Herts police received 91 reports of children being sexually exploited in run up to Xmas
PUBLISHED: 14:50 16 March 2018 | UPDATED: 16:12 16 March 2018
Herts Police received 91 reports of children being sexually exploited in the county in the last quarter of 2017.
This comes as schools and colleges across the county are being advised to train pupils to spot signs of sexual exploitation.
Head of safeguarding for Herts police Det Supt Paul Maghie said: “Very often the young people who are being sexually exploited in return for drugs, alcohol or social status do not see themselves as victims. As a result they do not to tell people in authority who could help, such as police or teachers, about what is happening to them.
“We do everything in our power to protect these vulnerable young people and target those who seek to exploit them for sex.
“It is important that young people are taught about what exploitation is and that it has no place in any relationship. While as police we also have a range of measures at our disposal to manage suspects and prevent them from being in the company of particular children – just as if they were registered sex offenders.”
The specialist child exploitation unit known as Halo has successfully sought court orders to control the behaviour of suspects by, for example, stopping them from having contact with children under the age of 18.
Hertfordshire Safeguarding Children Board has developed free resources, such as lesson and assembly plans and video, to help students identify signs someone is being exploited and tell them who to report it to.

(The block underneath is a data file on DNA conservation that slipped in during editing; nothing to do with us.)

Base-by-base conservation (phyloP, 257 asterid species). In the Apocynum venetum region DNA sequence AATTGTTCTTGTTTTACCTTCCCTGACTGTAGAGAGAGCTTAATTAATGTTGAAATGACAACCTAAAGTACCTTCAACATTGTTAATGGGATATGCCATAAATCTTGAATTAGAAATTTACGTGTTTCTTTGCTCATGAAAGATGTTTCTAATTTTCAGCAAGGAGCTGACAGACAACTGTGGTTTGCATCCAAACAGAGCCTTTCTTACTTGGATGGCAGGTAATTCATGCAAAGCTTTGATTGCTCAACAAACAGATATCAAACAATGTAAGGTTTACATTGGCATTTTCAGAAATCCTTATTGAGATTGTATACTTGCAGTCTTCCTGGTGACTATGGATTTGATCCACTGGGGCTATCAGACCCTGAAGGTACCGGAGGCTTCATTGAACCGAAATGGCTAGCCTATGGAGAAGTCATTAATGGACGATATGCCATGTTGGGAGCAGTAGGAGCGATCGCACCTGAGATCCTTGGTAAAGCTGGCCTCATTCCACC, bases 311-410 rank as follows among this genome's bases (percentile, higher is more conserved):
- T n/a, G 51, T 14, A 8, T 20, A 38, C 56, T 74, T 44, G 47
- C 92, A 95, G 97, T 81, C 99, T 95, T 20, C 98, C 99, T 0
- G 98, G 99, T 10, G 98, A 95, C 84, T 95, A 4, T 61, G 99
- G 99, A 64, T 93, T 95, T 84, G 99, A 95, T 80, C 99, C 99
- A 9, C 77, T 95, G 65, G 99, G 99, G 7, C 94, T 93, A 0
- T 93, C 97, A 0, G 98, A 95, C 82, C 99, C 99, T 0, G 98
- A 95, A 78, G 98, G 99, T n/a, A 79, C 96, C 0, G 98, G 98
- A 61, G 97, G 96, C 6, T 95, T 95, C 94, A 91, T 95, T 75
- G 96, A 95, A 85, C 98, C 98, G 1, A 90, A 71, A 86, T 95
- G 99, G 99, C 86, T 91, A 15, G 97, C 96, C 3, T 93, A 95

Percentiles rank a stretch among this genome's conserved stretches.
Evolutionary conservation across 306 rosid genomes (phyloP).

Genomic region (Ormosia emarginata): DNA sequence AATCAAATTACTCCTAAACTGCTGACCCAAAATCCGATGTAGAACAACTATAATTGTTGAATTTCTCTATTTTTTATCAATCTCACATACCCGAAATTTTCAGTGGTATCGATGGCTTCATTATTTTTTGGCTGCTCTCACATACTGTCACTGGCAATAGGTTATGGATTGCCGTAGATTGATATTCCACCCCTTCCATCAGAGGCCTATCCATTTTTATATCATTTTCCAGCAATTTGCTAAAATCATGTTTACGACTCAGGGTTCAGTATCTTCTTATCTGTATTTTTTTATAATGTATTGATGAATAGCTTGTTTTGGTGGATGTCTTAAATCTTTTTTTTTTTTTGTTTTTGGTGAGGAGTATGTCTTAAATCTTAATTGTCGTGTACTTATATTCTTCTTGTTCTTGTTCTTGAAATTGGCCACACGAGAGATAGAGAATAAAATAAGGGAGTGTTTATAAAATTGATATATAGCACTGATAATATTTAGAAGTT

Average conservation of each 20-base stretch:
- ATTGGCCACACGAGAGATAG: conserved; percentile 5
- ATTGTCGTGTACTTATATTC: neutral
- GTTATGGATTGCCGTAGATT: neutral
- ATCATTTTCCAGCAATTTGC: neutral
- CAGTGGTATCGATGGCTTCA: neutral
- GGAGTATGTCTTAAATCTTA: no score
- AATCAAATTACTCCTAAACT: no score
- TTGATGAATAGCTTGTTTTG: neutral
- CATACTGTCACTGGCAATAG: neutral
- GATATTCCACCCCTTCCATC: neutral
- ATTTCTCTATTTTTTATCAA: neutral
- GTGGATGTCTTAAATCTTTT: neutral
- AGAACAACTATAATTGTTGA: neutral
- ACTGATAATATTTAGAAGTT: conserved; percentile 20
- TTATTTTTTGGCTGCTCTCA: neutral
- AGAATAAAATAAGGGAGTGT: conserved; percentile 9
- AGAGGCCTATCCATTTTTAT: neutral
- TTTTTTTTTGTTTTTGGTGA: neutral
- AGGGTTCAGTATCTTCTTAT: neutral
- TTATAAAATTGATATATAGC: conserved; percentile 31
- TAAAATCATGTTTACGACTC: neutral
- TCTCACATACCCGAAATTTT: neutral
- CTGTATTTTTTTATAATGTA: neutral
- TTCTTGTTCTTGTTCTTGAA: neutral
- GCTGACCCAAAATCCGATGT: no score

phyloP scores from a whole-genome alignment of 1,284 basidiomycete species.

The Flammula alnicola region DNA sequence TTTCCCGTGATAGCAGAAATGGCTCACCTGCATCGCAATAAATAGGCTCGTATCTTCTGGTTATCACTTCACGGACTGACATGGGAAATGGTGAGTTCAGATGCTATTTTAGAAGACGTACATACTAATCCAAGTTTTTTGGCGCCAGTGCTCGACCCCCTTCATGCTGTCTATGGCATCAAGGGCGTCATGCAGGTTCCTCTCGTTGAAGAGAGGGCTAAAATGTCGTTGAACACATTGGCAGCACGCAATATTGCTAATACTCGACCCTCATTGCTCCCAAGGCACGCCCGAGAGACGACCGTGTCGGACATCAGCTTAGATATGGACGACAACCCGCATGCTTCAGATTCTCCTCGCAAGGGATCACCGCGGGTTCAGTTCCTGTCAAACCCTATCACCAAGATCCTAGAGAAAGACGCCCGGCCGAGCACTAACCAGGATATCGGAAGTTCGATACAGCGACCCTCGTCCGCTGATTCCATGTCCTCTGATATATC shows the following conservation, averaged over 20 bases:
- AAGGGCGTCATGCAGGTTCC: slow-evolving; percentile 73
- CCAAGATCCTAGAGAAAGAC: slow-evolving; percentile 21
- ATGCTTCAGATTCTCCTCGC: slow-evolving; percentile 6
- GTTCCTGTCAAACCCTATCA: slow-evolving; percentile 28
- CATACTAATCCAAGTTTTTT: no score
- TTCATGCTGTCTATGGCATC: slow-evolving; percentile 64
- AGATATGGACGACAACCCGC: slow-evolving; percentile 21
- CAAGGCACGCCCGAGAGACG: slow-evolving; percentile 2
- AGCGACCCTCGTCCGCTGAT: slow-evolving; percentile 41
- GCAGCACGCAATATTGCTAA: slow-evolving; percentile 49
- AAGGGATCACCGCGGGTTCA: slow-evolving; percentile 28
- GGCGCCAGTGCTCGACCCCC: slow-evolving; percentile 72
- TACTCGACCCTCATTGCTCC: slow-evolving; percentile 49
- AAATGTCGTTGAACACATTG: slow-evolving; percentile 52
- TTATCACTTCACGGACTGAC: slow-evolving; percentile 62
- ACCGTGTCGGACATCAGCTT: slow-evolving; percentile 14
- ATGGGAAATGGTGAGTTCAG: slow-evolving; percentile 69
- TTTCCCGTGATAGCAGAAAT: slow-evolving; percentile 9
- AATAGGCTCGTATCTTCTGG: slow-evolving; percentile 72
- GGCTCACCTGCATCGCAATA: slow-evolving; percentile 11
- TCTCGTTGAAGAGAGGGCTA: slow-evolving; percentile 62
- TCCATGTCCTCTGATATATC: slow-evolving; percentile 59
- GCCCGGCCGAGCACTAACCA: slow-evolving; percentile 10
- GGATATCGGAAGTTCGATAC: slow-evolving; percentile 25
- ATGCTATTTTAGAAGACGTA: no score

A large-scale sexual grooming operation in Telford was exposed this week, following a previous scandal in Rotherham.
Herts County Council’s cabinet member for children’s services Teresa Heritage said: “Child sexual exploitation has been predominant in the national news recently, and although not currently a widespread issue in Hertfordshire, our aim is to prevent any young person in our county from becoming a victim of this terrible crime.
“It’s important professionals and parents help us to educate our young people to understand what this type of abuse might look like and know where to go for help.”
A NSPCC spokesperson said: “It’s clear child sexual exploitaton is a major ongoing child protection issue and too many victims are suffering without getting any help and support, partly because young people will not always recognise they are being exploited and treated as property.
“We want every child to be able to spot exploitation for what it is and, if they find themselves in danger, know that it is categorically not their fault.
“We want any adult who suspects a child is being exploited to pick up the phone and call the NSPCC Helpline on 0808 800 5000 – this is still woefully under-reported.
“Children who are concerned they or a friend may be being exploited can call Childline on 0800 1111 or visit www.childline.co.uk.”
National Child Sex Exploitation Awareness Day is on Sunday, March 18 and people can show their support by writing a personal pledge on their hands and posting the photo on social media with #CSEDay18 and #helpinghands